“Can I help you, sir?”
Will forced himself to focus on the owner of the voice, knowing Cosmo would disappear the moment he took his eyes off him. It was a guard, wearing a uniform with the logo of Fleischer Industries emblazoned on it.
“You’ve been staring at my building for quite some time now, sir.” Despite the respectful words, the tone of his voice held nothing but contempt.
“I wasn’t aware that was a crime,” Will said, doing his best to push aside personal turmoil in favor of professionalism. Having such a diligent guard was extremely suspicious, and speaking to the guy like this was a perfect opportunity to investigate.
“Of course it’s not a crime.”
“Then what are you being so worried about?” Will made a show of looking over the guard’s shoulder. “Fleischer Industries, huh? Is it a bank or something?”
“We’re a simple research lab; nothing that ought to hold any interest for the likes of you.”
“Researching what?” he asked, ignoring the obvious jab.
The guard’s face darkened. “I think you’d do best to get out of here. Immediately.”
“Now wait a—”
“Please do not force me to resort to violence, sir.”
Will resisted the urge to smile. He’d gotten enough feedback from the guard to know that something was indeed fishy at Fleischer Industries. It didn’t make sense for a company involved in research and the manufacturing of medical equipment to have such a zealous guard, not unless something was going on behind the scenes.
He executed a clumsy salute to the guard, and briskly walked away. It’d be dawn soon, and he was eager to give Davidson a call.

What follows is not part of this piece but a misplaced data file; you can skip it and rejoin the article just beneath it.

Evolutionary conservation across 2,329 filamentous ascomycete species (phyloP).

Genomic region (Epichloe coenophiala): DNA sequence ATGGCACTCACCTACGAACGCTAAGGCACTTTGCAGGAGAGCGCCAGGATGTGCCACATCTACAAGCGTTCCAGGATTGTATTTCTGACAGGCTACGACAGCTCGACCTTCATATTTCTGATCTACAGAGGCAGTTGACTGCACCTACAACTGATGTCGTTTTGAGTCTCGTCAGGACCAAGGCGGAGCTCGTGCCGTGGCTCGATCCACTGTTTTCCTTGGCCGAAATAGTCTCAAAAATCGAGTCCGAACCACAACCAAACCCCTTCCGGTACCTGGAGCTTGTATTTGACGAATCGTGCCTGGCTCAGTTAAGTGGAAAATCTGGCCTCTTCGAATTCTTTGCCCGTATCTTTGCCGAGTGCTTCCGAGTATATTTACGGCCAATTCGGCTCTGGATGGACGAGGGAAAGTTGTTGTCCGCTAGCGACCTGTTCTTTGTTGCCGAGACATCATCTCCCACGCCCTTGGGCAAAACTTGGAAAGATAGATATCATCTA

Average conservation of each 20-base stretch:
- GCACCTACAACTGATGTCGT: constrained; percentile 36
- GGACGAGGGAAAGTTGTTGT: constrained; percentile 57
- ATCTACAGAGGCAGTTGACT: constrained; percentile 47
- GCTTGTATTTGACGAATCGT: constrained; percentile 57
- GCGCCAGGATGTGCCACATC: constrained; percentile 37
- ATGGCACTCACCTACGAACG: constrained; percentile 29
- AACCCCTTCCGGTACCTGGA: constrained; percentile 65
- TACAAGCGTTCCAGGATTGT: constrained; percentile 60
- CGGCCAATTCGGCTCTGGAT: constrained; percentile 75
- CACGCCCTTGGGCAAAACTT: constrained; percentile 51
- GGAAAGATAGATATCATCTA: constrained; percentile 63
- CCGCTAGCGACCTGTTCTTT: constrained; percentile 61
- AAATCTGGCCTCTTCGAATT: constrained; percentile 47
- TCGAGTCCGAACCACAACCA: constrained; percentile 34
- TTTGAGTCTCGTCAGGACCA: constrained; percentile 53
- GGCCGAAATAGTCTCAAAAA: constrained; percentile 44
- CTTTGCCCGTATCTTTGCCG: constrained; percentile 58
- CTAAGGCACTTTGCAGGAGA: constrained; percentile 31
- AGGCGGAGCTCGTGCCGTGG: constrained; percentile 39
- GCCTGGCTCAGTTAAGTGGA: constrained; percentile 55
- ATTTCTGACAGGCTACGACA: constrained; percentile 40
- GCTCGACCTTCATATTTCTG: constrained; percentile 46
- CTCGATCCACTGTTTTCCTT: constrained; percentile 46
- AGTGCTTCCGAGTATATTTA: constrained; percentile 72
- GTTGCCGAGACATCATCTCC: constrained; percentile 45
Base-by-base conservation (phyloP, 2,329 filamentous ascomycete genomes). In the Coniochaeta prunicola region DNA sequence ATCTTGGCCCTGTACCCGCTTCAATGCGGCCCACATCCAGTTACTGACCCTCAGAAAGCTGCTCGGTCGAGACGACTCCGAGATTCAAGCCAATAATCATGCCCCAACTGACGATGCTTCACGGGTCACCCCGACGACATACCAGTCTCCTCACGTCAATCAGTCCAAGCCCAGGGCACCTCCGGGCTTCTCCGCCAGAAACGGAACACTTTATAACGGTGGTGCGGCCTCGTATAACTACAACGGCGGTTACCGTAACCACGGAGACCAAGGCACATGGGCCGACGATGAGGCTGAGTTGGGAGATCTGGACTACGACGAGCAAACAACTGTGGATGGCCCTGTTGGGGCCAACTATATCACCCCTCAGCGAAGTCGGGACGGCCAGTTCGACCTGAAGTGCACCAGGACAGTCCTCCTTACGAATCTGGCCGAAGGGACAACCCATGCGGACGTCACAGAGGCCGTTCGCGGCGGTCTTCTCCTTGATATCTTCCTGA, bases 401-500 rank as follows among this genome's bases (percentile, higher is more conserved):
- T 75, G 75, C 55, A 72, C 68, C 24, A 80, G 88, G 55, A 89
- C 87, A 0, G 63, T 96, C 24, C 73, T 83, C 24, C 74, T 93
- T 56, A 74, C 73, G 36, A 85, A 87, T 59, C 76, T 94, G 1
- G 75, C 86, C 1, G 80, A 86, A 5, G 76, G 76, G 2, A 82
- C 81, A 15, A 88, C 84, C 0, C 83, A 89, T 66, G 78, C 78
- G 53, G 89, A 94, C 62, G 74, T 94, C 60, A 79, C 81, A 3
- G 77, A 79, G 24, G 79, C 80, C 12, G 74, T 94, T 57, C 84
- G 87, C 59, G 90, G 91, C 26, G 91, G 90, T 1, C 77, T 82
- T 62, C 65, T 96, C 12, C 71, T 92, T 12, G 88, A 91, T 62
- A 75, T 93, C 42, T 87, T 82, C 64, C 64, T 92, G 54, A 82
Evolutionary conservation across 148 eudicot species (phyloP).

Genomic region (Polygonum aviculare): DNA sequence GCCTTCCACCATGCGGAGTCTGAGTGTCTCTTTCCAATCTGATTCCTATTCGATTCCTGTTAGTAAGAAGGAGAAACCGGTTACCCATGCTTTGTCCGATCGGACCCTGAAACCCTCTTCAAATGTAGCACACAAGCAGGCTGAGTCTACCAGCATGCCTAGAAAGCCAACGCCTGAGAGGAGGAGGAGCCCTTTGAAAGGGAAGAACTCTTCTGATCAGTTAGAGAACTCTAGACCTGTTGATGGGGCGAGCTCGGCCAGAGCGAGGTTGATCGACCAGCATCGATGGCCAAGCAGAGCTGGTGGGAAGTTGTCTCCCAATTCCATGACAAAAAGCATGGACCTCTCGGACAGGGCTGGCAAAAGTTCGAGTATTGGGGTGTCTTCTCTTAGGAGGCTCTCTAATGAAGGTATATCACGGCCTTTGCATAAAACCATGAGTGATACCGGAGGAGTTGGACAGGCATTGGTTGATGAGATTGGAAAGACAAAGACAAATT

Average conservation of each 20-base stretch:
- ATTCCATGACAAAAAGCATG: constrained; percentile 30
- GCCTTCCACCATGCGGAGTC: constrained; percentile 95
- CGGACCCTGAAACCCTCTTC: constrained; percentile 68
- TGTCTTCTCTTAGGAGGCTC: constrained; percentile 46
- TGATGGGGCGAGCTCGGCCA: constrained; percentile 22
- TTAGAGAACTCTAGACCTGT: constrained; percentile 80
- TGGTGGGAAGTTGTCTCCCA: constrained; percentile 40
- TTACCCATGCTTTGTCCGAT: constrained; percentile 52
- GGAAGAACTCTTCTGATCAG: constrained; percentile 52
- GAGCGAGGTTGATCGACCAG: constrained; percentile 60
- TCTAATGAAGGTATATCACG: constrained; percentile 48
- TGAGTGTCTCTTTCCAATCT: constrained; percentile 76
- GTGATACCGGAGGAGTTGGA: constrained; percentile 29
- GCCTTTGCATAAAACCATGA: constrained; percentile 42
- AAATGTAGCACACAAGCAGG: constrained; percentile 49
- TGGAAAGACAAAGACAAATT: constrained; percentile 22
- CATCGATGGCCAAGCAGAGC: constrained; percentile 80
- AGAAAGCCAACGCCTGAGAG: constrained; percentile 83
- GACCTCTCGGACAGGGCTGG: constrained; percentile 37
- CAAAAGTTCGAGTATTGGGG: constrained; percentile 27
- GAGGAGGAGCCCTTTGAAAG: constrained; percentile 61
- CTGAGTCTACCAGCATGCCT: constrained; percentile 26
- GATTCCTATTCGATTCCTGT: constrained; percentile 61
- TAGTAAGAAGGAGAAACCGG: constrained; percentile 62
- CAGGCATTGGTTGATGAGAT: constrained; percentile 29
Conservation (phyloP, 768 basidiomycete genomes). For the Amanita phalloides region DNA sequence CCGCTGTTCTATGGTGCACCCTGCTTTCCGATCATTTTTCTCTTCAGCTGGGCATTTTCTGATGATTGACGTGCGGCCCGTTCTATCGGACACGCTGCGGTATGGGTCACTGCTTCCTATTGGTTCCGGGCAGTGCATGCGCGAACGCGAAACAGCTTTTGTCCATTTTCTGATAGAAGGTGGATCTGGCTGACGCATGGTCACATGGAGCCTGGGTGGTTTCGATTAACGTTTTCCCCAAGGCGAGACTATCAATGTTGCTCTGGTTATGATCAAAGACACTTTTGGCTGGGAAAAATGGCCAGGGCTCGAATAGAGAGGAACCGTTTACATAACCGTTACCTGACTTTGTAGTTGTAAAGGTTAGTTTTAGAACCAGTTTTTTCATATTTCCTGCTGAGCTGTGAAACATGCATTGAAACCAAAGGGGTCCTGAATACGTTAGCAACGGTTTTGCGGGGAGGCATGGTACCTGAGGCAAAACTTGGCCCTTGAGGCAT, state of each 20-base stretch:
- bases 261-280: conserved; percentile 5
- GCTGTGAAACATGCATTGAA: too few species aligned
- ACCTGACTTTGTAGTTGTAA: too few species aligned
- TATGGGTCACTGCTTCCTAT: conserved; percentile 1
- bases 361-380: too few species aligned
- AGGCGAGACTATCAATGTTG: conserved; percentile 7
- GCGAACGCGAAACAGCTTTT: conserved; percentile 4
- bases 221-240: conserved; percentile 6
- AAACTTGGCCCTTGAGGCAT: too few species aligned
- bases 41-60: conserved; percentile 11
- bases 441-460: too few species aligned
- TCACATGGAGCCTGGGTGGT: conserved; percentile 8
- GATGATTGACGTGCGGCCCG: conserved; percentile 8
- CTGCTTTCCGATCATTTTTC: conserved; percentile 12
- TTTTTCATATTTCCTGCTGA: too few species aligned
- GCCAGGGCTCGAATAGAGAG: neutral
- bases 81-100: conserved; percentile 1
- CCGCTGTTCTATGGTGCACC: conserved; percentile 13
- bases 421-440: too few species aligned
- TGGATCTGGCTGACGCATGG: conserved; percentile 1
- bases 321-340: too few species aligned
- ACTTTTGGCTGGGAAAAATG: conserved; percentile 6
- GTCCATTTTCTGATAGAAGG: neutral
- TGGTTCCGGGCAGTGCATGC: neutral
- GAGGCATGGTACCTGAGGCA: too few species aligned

The first rays of sunlight had started to illuminate the streets by the time Will reached his apartment. He bounded up the stairs, filled with the hollow energy that all-nighters always brought out in him.
He hadn’t so much as taken two steps into his apartment before he almost fell flat on his face. Stumbling, he looked down. Zero was sitting curled up by the door — though he was now hurriedly getting to his feet.
“I’m sorry,” he said, voice hoarse. “Please forgive me. I will never do that again, never! So please, don’t hate me…”
Will stared at Zero. Not only was it painfully obvious that he’d been crying, but here he was, promising that he’d never kiss anyone again. It was all wrong, and Will couldn’t stand it. He reached out, and pulled Zero close.
The body in his arms shuddered. “I’m sorry, please don’t leave,” he kept repeating.
And perhaps Will just wanted him to stop talking, or maybe the lack of sleep had affected his judgment. Whatever the reason, he gently cupped Zero’s chin and tilted his head up for a kiss.
This time it was Zero’s turn to freeze. Will began to pull back, before thinking better of it. If he wanted to make things right, to show Zero that everything was okay between them, he needed to do a better job than a mere press of lips.
So he leaned down and reclaimed Zero’s mouth. He licked and sucked the boy’s lower lip until he opened up, allowing Will entrance. He let his tongue slip inside; exploring, tasting, completely losing himself in it.
A distinctive hardness against his thigh tore him from the trance. Even worse, he could feel the beginning of hard-on himself. He took a step back, leaving Zero to stand on his own — however unsteadily.
Zero’s eyes were glazed, pupils dilated to the extent that only a small ring of blue remained around them. His slick lips were still slightly open. Will swallowed and forced himself to look away.